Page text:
Volume > Issue > Monasticism Meets the Twenty-First Century

Monasticism Meets the Twenty-First Century


By Daniel J. Heisey | November 2012
Daniel J. Heisey, O.S.B., is a Benedictine monk of St. Vincent Archabbey in Latrobe, Pennsylvania, where he is known as Brother Bruno.

Kicking off the New Year, The New York Times ran two similar articles, one in the Travel section, the other in the Sunday Review section (Jan. 1). Both were written by busy professional writers who had sought out a few days of silence at Catholic religious houses. In the Travel feature, Susan Gregory Thomas reflected on her stay at the Jesuit Center in Wernersville, Pennsylvania. In the Sunday Review feature, Pico Iyer wrote of his retreats at a Benedictine hermitage near Big Sur, California. Both articles point to a phenomenon much discussed by monks and nuns these days — namely, the growing number of busy, middle-class people who are drawn to aspects of the monastic experience, and the shrinking number of people who actually enter into monastic life. To give a concrete example: In 1970 the American-Cassinese Congregation of Benedictine monks had 1,830 members; in 2012 the number was 793. Similar figures could be supplied for the other congregations within the order.

The titles of the two Times articles are revealing. Thomas’s is entitled “A Quick Shot of Peace, on a Budget”; Iyer’s is called “The Joy of Quiet.” The implication of Thomas’s title is that Catholic spiritual life as formalized in monasteries has become a luxury to be rented, a weekend indulgence; Iyer’s title, whether chosen by him or by an editor, alludes to a bestseller from the 1970s, The Joy of Sex. That nod to the 1970s provides a clue, for two TV sitcoms in that era, Green Acres in the U.S. and The Good Life in the U.K., portrayed urban professionals who chose to quit the rat race of the city and live simple lives on a farm. While the characters were meant to be comical, they also appealed to a widespread desire among viewers to slow down and simplify, to get off the merry-go-round of modern life.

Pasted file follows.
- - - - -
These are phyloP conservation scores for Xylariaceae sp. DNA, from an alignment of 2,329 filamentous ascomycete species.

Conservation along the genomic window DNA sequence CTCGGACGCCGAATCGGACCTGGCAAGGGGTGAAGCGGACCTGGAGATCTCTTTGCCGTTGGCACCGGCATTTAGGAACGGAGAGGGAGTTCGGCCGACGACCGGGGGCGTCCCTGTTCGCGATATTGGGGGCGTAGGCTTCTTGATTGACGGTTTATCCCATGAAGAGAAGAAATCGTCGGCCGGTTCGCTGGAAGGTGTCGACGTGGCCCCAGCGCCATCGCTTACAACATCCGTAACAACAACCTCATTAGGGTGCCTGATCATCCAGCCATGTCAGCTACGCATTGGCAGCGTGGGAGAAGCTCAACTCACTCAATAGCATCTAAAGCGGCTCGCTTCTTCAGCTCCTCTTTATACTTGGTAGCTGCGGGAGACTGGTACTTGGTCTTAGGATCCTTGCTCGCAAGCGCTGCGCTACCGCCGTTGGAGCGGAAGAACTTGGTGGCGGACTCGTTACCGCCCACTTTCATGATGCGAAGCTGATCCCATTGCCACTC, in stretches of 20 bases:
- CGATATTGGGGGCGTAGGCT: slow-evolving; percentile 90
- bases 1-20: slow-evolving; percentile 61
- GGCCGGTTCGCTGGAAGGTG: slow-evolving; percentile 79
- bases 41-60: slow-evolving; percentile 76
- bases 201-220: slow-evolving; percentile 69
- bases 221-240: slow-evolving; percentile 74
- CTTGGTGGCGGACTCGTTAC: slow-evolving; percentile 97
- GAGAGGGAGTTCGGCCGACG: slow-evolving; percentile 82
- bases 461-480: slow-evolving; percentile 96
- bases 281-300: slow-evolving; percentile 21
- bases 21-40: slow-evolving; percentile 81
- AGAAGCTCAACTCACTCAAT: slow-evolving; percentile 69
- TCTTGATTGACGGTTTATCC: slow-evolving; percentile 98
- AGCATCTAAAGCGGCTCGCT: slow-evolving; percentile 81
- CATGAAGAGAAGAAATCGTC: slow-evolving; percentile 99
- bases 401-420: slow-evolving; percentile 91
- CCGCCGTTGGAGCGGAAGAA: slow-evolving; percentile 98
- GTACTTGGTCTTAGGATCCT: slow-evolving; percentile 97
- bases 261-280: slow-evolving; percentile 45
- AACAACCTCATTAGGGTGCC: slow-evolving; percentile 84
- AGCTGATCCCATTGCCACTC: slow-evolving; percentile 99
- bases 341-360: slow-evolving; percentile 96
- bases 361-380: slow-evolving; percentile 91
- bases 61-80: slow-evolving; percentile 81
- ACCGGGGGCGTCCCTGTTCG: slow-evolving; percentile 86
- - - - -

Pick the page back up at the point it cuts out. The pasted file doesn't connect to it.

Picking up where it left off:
Still, the 1970s has been criticized as the “Me Decade,” and adopting a simple country life became, paradoxically, yet another form of pampering oneself. Iyer realizes this. Of his own decision to avoid the preponderance of gadgets such as iPads and trends such as Facebook by moving from Manhattan to rural Japan, he writes that it is not “a matter of principle or asceticism; it’s just pure selfishness.” Calculating how to slip away even for a few days into silence and simplicity is itself a symptom of anxiety amid sensual comfort.

Meanwhile, the men and women who do seek out monasticism as a way of life, to which they commit themselves by means of canonical vows, tend to come from the same hectic, prosperous, and — alas — narcissistic world as the weekend retreatants. Whereas fifty years ago a novice was told that one of the hardships of the first year would be the restriction on receiving letters from his parents, now the appalling news is that he must not bring his laptop or cell phone. Fifty years ago, monasteries had to be wary of young men who had read too much Thomas Merton and were looking for a place where they could gaze out the window and write mellow musings on prayer and the interior life. Now, the new generation comprises young men who may have heard funny stories about Merton as a quasi-Buddhist but who are earnestly looking for a corner of the property where they can get a clear WiFi signal.

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